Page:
In a tale of resilience and collaborative care, Belle, a 4-year-old Australian shepherd, made an uplifting return to dog agility competitions after a bout of paralysis.
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The story began last June, when owner Mary Harris noticed Belle wasn’t walking quite right. Not long after, the normally active dog could barely walk or stand. Harris quickly turned to her primary veterinarian Katie Clevenger DVM ’18 at the Blue Ridge Animal Clinic, where Belle was put on a pain management plan.
Despite these initial efforts, Belle’s condition continued to deteriorate, prompting a referral to the Veterinary Teaching Hospital at the Virginia-Maryland College of Veterinary Medicine in Blacksburg for an emergency consultation.
“We chose to go to the Veterinary Teaching Hospital because of the rapid onset of the condition and because I knew that we needed specialized care,” said Harris. “As an alumna of Virginia Tech, I had confidence in the vet school and the capabilities there to get what we needed.”
Under the care of Ana Figueiredo, clinical instructor in emergency and critical care medicine, Belle had an acute spinal issue of an unknown cause. At that point, Belle regained some strength in her back legs, so Figueiredo offered two options to Harris: transfer Belle to the neurology service for an MRI and potential surgery or a more conservative approach of rest, medication, and continued monitoring.
“I always treat the patients I see as if they were my own,” Figueiredo said. “In Belle’s case, since she was still strongly ambulatory, I thought we had a good chance with medical management first.”
While Harris was prepared to do whatever Belle needed, she said she appreciated Figueiredo explaining what to consider for each treatment plan. The commitment to a “spectrum of care,” a principle that emphasizes the importance of considering a variety of diagnostic and treatment options, resonated with Harris.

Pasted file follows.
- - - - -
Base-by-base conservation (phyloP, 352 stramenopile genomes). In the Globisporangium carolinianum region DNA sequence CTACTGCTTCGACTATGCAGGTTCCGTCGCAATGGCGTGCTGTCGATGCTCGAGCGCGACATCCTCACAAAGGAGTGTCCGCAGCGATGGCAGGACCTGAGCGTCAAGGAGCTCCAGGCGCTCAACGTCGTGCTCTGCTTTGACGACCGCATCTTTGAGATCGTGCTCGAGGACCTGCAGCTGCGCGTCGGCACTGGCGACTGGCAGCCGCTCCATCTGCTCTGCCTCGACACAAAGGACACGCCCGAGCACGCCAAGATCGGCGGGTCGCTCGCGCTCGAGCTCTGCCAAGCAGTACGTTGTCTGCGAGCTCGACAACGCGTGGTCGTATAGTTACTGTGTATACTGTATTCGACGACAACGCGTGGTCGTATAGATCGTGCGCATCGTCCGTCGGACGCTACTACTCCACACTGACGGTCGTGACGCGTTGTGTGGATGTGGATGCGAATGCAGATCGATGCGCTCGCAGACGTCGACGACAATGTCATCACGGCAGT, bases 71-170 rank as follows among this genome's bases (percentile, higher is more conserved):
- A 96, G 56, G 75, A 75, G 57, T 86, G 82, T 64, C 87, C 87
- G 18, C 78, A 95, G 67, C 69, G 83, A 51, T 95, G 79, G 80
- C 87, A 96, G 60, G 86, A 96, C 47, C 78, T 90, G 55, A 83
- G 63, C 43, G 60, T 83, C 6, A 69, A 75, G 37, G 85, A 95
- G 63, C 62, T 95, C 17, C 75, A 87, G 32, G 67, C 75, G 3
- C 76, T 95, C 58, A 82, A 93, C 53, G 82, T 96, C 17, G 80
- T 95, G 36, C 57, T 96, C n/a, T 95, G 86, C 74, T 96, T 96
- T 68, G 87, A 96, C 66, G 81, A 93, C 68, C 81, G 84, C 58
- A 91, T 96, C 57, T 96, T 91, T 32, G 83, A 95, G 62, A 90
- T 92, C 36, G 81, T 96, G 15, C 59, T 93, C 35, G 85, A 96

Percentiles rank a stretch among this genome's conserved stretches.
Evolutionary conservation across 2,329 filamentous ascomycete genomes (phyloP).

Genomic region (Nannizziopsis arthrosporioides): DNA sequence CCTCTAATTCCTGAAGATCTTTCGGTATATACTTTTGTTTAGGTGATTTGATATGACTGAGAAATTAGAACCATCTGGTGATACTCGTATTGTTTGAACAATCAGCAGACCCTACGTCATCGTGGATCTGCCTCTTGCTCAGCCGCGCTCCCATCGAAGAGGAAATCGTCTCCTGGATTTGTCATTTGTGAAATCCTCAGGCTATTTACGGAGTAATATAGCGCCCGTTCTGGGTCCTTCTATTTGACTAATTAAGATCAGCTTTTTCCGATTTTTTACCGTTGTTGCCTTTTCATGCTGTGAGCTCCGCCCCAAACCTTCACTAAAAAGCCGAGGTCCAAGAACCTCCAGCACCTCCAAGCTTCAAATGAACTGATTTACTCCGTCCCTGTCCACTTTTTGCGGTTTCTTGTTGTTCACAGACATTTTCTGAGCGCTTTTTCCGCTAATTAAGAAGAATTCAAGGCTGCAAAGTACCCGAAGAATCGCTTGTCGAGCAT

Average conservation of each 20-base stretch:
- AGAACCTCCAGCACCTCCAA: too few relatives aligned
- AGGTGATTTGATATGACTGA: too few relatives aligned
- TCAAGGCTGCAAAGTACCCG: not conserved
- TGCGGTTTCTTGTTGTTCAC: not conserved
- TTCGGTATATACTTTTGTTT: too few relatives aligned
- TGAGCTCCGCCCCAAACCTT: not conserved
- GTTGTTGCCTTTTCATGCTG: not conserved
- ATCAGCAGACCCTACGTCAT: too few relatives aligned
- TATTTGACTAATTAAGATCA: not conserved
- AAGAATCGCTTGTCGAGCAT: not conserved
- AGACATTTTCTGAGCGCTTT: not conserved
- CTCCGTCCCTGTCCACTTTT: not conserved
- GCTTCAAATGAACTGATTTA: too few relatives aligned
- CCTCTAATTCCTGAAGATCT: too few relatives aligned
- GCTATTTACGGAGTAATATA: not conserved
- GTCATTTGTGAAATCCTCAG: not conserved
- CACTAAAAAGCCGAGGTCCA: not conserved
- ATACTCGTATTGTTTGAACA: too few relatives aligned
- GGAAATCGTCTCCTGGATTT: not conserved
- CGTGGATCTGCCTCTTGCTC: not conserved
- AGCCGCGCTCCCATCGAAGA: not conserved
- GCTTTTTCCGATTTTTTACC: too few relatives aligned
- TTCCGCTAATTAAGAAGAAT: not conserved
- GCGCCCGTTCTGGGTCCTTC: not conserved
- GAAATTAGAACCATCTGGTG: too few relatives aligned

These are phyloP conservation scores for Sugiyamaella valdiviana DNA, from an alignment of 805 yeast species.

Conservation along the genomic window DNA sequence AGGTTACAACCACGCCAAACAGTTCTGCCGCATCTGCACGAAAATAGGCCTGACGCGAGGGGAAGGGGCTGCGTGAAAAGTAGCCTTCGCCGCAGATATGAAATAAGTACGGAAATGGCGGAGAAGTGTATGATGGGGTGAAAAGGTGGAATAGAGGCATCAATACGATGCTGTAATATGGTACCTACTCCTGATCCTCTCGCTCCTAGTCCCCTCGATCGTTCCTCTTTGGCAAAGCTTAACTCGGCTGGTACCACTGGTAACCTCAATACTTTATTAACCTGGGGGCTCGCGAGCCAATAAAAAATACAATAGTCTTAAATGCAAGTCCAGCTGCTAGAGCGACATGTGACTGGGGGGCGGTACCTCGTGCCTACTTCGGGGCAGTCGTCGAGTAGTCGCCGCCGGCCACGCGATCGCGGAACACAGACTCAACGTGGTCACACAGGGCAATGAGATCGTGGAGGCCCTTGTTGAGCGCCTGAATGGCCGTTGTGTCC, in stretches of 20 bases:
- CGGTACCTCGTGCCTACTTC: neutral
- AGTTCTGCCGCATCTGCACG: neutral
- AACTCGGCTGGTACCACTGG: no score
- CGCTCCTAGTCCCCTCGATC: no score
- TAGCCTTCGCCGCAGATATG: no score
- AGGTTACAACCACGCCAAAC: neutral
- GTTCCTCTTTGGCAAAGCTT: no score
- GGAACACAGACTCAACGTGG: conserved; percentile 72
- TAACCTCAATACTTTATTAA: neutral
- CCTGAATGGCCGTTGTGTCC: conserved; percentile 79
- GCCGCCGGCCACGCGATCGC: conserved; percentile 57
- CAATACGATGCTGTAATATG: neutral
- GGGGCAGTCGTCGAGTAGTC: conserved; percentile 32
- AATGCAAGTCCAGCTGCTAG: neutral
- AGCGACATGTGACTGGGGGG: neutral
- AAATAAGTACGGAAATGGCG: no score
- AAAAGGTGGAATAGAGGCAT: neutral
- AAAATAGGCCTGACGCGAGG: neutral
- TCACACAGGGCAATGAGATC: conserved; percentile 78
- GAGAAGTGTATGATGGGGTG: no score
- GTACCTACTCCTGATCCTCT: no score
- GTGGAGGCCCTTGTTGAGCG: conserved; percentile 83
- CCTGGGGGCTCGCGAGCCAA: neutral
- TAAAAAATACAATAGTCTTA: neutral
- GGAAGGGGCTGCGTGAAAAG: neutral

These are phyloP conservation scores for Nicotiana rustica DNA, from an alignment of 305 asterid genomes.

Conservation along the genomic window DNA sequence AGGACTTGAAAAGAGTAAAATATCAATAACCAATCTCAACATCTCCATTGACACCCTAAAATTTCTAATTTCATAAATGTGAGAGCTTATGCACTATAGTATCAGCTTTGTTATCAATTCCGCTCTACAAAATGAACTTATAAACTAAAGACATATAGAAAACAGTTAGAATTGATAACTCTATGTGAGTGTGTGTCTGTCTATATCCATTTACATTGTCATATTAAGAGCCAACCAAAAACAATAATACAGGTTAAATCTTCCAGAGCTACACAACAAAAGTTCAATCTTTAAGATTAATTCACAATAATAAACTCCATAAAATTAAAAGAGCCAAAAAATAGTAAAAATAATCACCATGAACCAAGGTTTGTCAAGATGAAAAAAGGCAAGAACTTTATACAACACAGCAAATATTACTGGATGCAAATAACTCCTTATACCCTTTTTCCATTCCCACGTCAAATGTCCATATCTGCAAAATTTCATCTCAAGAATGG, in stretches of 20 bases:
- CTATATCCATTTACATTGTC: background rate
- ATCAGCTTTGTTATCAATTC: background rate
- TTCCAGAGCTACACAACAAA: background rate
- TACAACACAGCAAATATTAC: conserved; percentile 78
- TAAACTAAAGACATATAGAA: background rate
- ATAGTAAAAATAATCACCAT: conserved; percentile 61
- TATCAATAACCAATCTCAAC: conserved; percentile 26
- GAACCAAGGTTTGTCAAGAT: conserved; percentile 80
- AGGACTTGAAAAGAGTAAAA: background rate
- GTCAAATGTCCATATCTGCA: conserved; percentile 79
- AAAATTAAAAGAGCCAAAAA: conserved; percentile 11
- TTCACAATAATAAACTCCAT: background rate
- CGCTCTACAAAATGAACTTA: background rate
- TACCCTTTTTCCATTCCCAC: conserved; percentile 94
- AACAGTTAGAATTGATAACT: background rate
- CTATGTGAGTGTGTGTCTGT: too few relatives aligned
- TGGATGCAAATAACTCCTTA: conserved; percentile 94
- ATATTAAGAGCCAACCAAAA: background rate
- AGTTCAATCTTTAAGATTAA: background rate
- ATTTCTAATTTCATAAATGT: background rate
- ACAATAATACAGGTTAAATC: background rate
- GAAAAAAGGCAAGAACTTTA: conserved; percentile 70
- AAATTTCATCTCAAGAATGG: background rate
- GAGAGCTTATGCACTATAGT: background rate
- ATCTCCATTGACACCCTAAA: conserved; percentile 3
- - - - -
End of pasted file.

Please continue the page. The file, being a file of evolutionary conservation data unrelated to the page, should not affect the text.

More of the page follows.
“I felt comfortable we were on the right path,” Harris said. “They were very clear about what it might be, why they made the decisions they did, and then offered good directions on what to do if I were to need them in an off-hour emergency. The communication with my primary vet was also excellent.”
Belle responded to the strict regimen of rest, medication, and an added rehabilitation plan. Slowly, she regained her strength, allowing her to return to agility ring, albeit with shorter courses and less intense obstacles.
“Agility is not like riding a bike,” Harris said. “Along with the physical recovery, we had to catch up with training as well.”
Working together with the veterinary team, Harris and Belle returned to the sport just in time for them to attend the North American Dog Agility Council’s 2023 National Championships in Springfield, Ohio.
“Belle did great,” Harris said of the event, where over 250 dog and handler teams competed. “She’s never been the fastest dog, but she’s absolutely committed. I’m glad we did it.”